them. Glasses and hats together seem to work — I found
that quite fun, putting those
immediately liked the Gareth Pugh stuff Chris: I loved
that coat but it was impossible to wear. It was almost
impossible to walk in because it bent your back forwards
and you couldn’t lift your arm. So the idea of wearing it
for the Brits, it doesn’t really work. But hopefully he’s
going to do a range of clothing that is rather more
wearable than that rather extreme version. I’m hoping he’s
going to have something great because I really like the
sculptural quality of it. And it was a bit out there,
Neil: When I looked at the Gareth Pugh
clothes I thought, “They look amazing but one could never
possibly wear them,” but then when I put on this big coat
thing, and I was wearing boots anyway, it immediately
looked quite good on me. I suddenly thought, “Wow, I
wouldn’t have thought I’d be able to get away with that.”
Also, it makes you feel kind of strong.
Cruella De Ville or something. So that was quite a good
Chris: There aren’t many outrageous clothes in
the shops generally. Once Issey Miyake stopped doing his
Neil: Issey Miyake’s silhouettes never
Chris: He used to do blow up stuff and
— you don’t get any of that now. It’s all
At the time, you thought that first
shot in the Gareth Pugh coats would be the look, didn
Neil: We probably did, yes. But then you see the
pictures. It was very strong. I wasn’t totally sure about
the hat I was wearing with it but I thought it was very
strong, sculptural, memorable.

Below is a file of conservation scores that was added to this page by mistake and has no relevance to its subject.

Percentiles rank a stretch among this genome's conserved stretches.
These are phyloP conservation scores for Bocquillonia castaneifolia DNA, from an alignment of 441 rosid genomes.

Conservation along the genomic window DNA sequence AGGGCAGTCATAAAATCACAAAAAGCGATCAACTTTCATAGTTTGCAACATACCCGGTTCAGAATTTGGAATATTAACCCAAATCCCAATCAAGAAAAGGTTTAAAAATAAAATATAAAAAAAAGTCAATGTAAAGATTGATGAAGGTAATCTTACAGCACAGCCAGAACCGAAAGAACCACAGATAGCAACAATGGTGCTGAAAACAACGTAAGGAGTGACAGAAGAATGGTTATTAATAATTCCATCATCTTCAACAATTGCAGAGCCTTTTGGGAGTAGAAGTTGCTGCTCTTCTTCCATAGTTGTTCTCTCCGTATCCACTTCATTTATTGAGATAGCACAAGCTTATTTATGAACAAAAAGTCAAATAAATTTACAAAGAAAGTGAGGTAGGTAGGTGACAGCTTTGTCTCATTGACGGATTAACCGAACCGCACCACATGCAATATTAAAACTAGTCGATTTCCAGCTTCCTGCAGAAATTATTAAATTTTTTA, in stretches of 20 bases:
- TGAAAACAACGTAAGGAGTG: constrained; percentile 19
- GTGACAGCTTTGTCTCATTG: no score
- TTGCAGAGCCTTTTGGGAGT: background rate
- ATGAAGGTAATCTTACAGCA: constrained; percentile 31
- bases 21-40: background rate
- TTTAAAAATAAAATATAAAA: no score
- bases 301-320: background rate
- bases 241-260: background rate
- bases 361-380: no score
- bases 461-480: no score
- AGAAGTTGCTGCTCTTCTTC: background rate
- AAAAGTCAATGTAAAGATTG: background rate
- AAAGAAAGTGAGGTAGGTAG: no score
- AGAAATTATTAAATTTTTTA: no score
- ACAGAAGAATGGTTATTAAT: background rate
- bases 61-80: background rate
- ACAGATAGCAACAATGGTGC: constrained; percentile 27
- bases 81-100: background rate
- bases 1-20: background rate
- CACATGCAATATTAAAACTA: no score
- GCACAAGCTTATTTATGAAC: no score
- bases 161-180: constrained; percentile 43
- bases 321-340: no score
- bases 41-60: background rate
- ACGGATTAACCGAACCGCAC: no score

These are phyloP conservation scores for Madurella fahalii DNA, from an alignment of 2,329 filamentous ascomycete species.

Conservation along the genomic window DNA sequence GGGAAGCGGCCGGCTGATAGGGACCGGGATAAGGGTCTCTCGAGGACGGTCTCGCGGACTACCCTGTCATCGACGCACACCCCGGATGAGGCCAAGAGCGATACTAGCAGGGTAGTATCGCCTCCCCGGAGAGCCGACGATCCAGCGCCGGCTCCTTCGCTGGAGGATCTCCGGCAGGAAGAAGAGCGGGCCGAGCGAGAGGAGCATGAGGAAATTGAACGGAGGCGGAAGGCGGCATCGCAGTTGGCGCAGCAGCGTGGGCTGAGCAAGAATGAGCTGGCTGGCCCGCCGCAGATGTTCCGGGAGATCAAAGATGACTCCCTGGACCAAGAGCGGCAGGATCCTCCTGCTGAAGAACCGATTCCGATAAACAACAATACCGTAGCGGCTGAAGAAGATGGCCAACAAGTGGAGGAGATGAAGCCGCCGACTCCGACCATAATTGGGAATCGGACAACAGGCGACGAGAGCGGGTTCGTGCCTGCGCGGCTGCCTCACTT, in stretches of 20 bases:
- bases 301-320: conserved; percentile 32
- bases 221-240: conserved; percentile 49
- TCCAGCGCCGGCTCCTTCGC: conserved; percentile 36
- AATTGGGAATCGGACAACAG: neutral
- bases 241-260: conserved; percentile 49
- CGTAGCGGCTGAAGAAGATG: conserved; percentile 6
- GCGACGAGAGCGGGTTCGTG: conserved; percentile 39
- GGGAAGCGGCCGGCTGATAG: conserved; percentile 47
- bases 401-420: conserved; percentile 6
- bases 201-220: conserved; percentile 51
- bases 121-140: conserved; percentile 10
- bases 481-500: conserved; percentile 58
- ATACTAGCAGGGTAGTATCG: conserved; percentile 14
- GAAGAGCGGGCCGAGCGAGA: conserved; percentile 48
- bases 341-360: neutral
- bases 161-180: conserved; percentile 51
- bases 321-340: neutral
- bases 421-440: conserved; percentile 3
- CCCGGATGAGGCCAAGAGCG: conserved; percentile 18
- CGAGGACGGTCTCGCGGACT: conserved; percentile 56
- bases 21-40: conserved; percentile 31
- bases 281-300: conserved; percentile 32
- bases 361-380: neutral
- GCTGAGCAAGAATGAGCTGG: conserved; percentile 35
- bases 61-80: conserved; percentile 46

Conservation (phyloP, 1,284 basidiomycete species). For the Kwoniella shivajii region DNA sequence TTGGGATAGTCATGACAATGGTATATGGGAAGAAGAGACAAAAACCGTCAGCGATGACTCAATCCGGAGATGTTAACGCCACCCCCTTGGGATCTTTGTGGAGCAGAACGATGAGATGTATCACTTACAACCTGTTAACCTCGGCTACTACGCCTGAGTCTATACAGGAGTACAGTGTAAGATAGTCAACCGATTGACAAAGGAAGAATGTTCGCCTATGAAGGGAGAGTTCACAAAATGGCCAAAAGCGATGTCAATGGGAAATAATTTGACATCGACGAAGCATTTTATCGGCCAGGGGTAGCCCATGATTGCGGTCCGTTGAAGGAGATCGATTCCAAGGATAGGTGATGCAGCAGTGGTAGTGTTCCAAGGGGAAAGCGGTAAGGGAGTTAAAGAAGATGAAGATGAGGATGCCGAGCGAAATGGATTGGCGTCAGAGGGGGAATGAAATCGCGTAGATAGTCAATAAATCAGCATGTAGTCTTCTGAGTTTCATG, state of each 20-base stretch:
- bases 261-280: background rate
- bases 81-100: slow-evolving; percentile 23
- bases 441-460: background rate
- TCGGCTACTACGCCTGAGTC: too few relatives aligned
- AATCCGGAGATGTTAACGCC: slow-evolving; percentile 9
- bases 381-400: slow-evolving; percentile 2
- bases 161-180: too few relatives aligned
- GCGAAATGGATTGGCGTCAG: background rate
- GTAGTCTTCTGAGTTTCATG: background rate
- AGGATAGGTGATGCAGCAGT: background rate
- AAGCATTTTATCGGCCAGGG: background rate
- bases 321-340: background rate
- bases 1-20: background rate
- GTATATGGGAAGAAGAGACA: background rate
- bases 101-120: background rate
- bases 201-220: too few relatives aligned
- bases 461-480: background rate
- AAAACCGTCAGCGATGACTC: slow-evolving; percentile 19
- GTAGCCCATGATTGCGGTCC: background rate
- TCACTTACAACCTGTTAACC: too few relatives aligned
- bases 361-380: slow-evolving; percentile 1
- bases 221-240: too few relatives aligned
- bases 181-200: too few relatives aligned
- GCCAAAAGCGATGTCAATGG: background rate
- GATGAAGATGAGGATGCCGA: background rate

And you seemed to like
the wig, Chris.
Chris: I thought it was very
flattering. The pictures look great. I like wigs on men.
And it’s an alternative to a baseball cap which I’ve kind
stuck with. It’s quite a nice disguise. It’s great
colour as well. They don’t come that shape — the stylist
cuts them into that shape.
Neil: It looks really
Chris: Yeah, I like wigs. A lot.
didn’t wear one. I wasn’t allowed to, I think.
like being photographed?
Neil: Being photographed?
Normally your mind’s a bit of a blank, really. In fact
it’s probably good if it is a bit of a blank.
That particular photographer, he always has really good
music playing. And I’m normally just thinking how good the
Neil: You just stund there. There’s a
feeling of achievement when you’ve done one shot and you
move onto the next one. We got a lot of looks done this
day, and that’s actually quite a good feeling.
lot of the lights used were very hot. And that Gareth Pugh
coat weighed an absolute ton.
Neil: Mine did, but yours
really did — yours was like wearing an armchair. Chris: It
But you don ‘t actively hate the
experience of standing there? Chris: Yeah, of course we
do. Neil: No, I don’t actively hate it. Chris: Oh, I do. I
don’t like being photographed, for starters. I don’t like
looking in the mirror as the make-up’s being applied.
It’s sort of uncomfortable and it’s quite hard work,
really. I don’t think people realise what it’s like for
models, to stand still for long periods of time. It
doesn’t sound like hard work, but it is. They’ve got quite
a lot of stamina, I think, models. It’s not something you
ever look forward to, a photo session. Except when we’ve
had a look where we’ve thought oh this is fantastic, it’s
going to be great. Like getting the Issey Miyake
sunglasses — “this’ll make a great photograph” — and you
look forward to doing it. They’re the exception really.
It’s normally quite a long day as well, a photo session.
Neil: Yeah, it is. The last set-up’s always torture.
You don’t know what’s going to work as well.
And I generally buy clothes without trying them on because
I can’t be bothered trying them on
— I just say, “I’ll
take them an ay.” And it was like that all day long —
trying clothes on. Neil: I quite enjoyed the day actually.
After the relative success of the first shot, we then just
experimented more with putting things together. Chris:
It’s a great studio. And breakfast was exceptional.